• Dynamic thermal rating of overhead lines and underground cables
  • Integration of power quality and phasor measurement unit (PMU) reporting rates and data stream
  • Assessing health and state of charge of storage systems


Context - Modelling and data analytics

Measurement equipment deployed by grid operators provide significant potential for the real-time monitoring of abnormal grid dynamics and post-mortem fault analysis. This results in very significant data volumes, especially for high monitoring rates up to 50 readings/s. For grid improvement and maintenance to avoid repetition of issues, there is a need for appropriate visualisation and big data analytics to convert data into actionable information.

Network operators are interested in the detection of abnormal events in response to faults or changes to system dynamics. Data analytics techniques can be used to detect anomalies and atypical behaviour in power system operation and facilitate new alarm metrics for control room staff and protection systems. An example of grid instability is the build-up of oscillations in power systems due to the increasing difficulty of convertors locking onto a stable grid frequency and their intrinsic sensitivity to abnormal events.

Hence, the need for early warning indicators based on fast data analytics. Another example is the change in grid inertia due to the relative increase of distributed generation with respect to traditional generation. Measurement and control of grid inertia is one of the most important issues facing system operators in future energy scenarios.

Measurement data from different origins, such as PMUs or other monitoring devices and even the sophisticated use of smart meter data, could therefore also be used to dynamically manage power flow in networks. As high levels of renewable energy sources and electrical vehicles are installed, parts of the grid are overloaded for short periods of supply and demand. Investing in the development of data analytics to manage power flow and rating management and consumption could result in lower investments in hardware related to rating over-dimensioning or substation reinforcement, and consequently enhance penetration of renewable energy sources.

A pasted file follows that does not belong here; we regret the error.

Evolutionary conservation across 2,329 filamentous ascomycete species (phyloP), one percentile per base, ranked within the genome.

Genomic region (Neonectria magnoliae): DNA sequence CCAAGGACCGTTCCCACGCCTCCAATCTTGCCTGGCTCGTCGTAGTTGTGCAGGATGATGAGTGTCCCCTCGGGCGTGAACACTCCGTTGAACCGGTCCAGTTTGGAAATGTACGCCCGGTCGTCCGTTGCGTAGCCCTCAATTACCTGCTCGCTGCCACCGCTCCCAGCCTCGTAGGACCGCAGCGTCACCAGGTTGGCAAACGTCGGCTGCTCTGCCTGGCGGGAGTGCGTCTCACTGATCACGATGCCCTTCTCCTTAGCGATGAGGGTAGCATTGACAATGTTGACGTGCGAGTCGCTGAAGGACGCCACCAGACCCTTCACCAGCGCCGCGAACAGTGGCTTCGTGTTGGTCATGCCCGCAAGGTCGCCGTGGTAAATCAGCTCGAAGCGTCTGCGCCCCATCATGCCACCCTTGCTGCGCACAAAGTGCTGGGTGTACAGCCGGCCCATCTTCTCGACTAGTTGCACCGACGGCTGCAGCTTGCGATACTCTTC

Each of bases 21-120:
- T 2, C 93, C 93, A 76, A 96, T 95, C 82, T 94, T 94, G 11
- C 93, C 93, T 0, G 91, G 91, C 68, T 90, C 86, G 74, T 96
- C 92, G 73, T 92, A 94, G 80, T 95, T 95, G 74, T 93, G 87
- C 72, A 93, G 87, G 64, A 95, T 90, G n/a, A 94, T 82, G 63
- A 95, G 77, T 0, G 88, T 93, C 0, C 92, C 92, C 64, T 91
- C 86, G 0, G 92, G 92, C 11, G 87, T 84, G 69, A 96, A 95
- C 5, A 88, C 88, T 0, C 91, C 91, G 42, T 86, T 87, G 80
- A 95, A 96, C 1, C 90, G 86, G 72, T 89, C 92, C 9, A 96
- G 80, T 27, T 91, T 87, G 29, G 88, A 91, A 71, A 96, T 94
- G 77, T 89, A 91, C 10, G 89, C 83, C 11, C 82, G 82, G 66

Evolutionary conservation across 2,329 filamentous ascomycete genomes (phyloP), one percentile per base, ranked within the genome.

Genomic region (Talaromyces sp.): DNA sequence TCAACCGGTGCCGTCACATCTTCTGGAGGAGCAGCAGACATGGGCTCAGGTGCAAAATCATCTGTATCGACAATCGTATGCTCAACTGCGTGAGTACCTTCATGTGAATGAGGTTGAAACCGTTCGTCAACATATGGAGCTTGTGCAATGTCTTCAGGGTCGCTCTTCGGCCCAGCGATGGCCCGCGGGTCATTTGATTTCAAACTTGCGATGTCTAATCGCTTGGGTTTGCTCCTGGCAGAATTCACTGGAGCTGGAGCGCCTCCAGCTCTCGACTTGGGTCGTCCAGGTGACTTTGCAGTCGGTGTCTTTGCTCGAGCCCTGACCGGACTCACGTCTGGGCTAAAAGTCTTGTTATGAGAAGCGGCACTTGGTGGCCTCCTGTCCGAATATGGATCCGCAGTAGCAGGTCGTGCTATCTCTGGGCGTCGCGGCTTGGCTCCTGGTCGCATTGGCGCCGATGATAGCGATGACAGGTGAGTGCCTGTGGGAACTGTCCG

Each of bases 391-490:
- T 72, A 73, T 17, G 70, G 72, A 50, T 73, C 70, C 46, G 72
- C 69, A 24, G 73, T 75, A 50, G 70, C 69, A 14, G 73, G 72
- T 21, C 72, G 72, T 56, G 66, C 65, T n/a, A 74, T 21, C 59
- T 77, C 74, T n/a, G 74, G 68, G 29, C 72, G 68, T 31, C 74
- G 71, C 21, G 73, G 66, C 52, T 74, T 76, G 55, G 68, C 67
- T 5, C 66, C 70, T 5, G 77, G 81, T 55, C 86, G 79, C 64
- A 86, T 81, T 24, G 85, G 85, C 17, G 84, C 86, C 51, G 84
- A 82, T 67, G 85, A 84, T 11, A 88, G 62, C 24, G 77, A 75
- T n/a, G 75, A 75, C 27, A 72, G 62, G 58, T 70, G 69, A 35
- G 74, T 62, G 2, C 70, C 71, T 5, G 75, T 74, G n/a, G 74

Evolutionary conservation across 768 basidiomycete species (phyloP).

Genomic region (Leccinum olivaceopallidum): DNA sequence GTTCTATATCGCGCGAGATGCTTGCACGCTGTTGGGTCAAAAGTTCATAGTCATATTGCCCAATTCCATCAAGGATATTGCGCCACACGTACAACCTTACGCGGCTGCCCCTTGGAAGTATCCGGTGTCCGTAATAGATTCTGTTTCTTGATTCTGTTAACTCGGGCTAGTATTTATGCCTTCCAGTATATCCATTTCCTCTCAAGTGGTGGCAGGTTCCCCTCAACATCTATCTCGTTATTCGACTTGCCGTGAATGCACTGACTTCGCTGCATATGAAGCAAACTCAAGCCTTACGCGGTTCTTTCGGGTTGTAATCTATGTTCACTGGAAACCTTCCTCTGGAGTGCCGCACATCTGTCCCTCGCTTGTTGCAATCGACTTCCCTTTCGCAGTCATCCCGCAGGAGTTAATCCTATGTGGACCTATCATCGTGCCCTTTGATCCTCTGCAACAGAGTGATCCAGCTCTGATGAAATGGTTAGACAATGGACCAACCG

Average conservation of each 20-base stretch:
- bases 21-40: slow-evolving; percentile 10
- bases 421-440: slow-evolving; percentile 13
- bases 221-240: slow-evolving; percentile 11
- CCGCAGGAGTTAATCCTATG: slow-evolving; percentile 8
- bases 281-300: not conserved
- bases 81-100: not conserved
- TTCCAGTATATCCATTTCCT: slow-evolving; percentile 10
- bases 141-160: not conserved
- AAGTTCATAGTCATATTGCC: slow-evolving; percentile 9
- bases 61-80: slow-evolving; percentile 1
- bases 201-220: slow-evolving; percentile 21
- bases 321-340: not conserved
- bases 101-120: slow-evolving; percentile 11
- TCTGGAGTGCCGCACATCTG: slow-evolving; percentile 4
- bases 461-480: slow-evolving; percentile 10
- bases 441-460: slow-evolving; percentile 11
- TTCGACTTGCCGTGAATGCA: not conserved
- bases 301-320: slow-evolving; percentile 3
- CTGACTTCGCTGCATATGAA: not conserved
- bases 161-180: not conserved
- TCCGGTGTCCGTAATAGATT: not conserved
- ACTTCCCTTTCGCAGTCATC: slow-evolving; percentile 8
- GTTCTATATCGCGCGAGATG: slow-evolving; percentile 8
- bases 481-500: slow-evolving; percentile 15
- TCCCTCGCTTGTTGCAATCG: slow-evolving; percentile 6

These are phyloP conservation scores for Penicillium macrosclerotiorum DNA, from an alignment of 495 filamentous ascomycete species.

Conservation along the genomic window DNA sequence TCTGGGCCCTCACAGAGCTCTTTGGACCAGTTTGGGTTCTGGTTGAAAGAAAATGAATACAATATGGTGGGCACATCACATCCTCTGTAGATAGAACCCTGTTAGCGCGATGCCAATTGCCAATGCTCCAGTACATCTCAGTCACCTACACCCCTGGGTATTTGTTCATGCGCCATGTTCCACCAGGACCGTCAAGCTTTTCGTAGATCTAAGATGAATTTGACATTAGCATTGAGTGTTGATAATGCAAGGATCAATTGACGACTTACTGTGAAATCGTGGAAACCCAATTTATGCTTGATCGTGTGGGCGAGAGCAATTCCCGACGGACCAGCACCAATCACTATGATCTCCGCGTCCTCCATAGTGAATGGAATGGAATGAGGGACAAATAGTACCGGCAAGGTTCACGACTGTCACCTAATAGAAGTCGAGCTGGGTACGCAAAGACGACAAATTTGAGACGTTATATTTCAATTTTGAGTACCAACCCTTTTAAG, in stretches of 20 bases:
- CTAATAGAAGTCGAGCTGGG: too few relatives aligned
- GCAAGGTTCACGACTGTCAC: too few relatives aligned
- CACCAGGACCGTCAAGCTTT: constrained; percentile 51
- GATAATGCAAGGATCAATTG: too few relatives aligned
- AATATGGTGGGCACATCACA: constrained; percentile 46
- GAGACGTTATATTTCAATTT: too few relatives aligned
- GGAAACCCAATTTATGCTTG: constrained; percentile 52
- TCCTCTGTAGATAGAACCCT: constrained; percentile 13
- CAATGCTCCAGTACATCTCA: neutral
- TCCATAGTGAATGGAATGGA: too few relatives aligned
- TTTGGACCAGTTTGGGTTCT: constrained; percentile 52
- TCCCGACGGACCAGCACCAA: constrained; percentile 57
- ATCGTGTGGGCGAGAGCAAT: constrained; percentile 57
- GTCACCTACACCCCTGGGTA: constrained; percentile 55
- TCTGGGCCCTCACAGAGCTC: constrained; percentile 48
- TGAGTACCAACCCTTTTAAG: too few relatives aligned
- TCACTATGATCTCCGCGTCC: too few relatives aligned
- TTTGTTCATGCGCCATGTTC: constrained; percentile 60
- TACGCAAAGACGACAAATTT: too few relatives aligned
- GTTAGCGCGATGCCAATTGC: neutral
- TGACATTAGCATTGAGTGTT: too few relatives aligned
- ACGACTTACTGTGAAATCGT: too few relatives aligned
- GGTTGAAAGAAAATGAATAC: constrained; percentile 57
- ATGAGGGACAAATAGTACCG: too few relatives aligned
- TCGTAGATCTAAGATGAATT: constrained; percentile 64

Modelling, for instance of virtual power plants for prediction before integration in a smart grid, plays an increasing role in planning phases. Measurement data can be used to validate or improve the models predicting the influence of installation on grid stability and power quality.

Conventional grid models typically assume a constant frequency for the whole network, whereas PMU measurements indicate that the frequency differs from place to place. Furthermore, the integration of new grid monitoring equipment with higher reporting rates will require models that can deal with different reporting rates. Measurement data is crucial to validate or improve new grid models, with respect to local frequency deviations as well as varied reporting rates.

Measurement challenges in data analytics

  • Development of big data analytics and visualisation platforms with adequate evaluation of measurement uncertainty
  • Local aggregation of measurement data streams coming from different sources and instruments
  • Application-based data compression
  • Edge-computing applications to be carried out at a preliminary aggregation level (e.g., at substation level, before being sent to control room)
  • Development of machine learning algorithms for short-term load forecasting
  • Validation of new grid models characterized by reduced inertia
  • Modelling of virtual power plants interacting with smart grids
  • Definition of suitable control and quality flags for measurement data streams to be aggregated
  • Modelling of the broadband response of instrument transformer
  • Definition of a model of the frequency response of energy storage systems and batteries
  • Development of reference model for cable joints and possible faulty conditions for a prompt fault detection and location